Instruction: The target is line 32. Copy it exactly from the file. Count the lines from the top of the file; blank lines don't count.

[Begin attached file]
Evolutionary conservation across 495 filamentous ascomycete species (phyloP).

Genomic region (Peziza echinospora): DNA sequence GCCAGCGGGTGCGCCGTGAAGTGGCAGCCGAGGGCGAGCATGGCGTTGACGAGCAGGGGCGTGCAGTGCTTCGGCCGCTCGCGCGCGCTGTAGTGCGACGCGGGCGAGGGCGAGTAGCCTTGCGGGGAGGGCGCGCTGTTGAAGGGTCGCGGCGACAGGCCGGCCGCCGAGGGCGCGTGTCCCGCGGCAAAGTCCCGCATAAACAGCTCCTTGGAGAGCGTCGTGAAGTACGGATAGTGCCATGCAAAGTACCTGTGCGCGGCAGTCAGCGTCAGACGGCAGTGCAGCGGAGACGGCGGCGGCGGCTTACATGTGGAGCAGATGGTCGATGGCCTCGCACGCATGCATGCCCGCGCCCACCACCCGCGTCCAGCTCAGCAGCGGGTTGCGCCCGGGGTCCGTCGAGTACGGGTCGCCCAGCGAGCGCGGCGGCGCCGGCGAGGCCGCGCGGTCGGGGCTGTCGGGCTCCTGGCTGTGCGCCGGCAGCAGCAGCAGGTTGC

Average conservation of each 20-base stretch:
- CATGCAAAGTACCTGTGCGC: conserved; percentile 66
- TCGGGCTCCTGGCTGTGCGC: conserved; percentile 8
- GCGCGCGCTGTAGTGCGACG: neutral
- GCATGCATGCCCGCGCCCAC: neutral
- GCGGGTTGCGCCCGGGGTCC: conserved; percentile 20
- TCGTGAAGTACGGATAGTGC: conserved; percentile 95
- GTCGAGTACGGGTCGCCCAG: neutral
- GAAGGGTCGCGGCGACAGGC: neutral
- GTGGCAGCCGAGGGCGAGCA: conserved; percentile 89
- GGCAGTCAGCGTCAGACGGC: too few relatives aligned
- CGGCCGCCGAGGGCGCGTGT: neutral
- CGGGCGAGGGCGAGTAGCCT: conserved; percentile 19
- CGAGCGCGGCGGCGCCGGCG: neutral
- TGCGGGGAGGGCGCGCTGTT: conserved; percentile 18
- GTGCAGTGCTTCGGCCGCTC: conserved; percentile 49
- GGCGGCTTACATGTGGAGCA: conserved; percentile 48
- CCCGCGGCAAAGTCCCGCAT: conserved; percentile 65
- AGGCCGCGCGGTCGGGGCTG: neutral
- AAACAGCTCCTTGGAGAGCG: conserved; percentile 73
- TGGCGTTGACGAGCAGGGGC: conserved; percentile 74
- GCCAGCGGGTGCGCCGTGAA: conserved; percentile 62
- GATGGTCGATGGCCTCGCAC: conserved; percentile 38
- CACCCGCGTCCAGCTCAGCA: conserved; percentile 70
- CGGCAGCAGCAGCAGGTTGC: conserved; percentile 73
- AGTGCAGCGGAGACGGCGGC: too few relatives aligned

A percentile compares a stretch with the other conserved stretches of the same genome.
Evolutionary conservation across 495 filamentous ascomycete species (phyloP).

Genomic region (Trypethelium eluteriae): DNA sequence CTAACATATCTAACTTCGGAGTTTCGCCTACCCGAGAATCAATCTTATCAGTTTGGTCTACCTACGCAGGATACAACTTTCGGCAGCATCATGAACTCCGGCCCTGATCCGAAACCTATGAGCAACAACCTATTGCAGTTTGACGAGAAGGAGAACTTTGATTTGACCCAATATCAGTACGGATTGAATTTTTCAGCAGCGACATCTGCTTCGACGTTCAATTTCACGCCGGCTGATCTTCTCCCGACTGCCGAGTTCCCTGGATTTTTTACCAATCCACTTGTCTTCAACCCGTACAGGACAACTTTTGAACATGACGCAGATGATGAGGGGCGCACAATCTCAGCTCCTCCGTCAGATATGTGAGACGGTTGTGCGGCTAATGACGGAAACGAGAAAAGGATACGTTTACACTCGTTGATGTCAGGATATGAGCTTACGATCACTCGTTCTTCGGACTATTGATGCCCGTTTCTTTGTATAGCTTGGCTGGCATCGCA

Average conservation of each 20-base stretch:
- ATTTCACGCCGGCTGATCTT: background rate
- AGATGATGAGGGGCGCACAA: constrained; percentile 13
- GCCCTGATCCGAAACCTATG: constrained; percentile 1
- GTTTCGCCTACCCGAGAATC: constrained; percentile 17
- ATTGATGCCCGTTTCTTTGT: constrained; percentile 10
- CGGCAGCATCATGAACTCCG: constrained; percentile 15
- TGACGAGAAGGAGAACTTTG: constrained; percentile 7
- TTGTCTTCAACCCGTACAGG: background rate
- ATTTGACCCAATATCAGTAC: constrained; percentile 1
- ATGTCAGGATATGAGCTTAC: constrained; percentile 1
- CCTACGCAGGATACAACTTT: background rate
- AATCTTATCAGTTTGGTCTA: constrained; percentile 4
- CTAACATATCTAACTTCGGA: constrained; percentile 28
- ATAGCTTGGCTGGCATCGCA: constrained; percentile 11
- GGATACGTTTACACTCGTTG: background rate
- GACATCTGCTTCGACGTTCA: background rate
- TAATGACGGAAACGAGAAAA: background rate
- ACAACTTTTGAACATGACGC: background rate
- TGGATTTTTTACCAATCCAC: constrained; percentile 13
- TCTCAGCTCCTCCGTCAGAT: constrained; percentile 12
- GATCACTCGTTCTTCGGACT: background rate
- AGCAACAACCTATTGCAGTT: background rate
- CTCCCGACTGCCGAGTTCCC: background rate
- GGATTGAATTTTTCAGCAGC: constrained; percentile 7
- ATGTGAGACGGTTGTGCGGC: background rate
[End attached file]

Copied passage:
Average conservation of each 20-base stretch: